THE WHITE HOUSE
Office of the Press Secretary
For Immediate Release May 4, 1999 2:54 P.M. EDT
REMARKS BY THE PRESIDENT
ON FINANCIAL PRIVACY AND CONSUMER PROTECTION
THE PRESIDENT: Thank you very much, Mari. I just wish we could have found someone with a little energy to make this presentation. (Laughter.)
Hillary and I are really delighted to have all of you here, and delighted to be part of this announcment today, because it's so important. And I would like to say a special word of appreciation to Secretary Rubin. You know, most people think of a Treasury Secretary as someone who's out there trying to keep the economy going, and he's done a reasonable job of that, I think. (Laughter.) And they think of Bob Rubin as this sort of big, Wall Street-type brilliant person.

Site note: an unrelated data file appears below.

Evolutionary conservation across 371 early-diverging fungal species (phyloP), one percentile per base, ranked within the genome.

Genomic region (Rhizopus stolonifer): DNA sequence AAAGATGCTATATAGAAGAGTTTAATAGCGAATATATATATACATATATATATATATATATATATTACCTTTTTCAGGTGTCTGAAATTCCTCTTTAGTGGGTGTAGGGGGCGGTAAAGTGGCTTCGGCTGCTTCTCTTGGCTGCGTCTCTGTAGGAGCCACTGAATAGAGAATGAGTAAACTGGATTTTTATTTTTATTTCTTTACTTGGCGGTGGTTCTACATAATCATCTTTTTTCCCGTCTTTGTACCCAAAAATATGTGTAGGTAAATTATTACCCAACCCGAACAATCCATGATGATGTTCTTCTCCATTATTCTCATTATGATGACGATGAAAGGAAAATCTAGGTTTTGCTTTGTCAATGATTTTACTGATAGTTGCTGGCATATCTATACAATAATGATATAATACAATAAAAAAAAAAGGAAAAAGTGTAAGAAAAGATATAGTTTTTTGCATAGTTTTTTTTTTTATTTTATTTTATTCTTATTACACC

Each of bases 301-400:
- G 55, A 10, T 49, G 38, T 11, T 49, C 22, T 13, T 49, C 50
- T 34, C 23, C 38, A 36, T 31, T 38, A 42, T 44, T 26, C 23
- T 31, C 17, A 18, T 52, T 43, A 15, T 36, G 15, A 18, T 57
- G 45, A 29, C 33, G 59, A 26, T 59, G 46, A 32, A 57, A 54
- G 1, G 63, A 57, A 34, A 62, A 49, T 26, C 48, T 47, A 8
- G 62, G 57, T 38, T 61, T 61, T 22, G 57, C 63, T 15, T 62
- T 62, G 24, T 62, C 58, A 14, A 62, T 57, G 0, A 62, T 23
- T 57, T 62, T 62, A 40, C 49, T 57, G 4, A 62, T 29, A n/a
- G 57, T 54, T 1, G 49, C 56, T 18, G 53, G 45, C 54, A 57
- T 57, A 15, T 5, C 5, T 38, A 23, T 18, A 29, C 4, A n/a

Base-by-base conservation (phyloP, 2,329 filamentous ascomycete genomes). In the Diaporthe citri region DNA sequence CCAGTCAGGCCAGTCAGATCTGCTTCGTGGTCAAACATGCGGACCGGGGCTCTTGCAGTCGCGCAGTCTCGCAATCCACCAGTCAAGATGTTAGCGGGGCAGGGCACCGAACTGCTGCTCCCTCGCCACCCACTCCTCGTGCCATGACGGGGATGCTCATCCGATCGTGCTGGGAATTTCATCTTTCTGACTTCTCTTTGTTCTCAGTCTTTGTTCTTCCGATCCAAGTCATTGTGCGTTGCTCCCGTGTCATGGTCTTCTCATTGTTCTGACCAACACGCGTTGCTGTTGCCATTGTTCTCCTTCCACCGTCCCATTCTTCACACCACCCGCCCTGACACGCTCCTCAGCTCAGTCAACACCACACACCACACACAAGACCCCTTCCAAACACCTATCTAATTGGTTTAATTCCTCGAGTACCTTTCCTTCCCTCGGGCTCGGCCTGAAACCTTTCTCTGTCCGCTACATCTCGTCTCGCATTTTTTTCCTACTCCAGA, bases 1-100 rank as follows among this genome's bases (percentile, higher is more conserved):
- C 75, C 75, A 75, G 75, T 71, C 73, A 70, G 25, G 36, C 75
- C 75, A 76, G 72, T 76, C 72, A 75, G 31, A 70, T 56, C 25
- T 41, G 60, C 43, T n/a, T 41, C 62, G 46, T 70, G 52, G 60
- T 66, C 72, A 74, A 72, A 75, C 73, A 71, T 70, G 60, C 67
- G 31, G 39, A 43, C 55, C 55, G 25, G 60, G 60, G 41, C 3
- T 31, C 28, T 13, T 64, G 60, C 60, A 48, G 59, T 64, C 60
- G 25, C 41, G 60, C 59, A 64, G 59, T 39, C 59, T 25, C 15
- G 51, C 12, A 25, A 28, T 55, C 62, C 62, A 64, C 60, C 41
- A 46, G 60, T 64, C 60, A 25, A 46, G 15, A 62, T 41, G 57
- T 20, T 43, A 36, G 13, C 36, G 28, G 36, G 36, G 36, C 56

But one of the reasons that I wanted him to come and work here is that he actually understands how big economic decisions affect individual people at all levels of income and all different circumstances in life. And I think it's a good thing for a country to have a Treasury Secretary that understands the big issues, and then cares about how they impact individual citizens. And I'm very grateful for that. (Applause.)
I want to thank Senator Bryan and Congressmen Bentsen, Gonzalez, Inslee, Kanjorski, Markey, Lee, Roybal-Allard, and Waters for being here -- and Senator Sarbanes, who can't be here, and Congressman LaFalce, who's done so much on this, who is here today. And I thank Chairman Levitt, Chairman Pitofsky, Commissioner Thompson, Assistant Attorney General Jim Robinson.
Before I get into the substance of our proposals today, I would like to say just a few words about the terrible tornado devastation in Oklahoma and Kansas, which I'm sure all of you have seen the reports of, and perhaps even the gripping pictures of.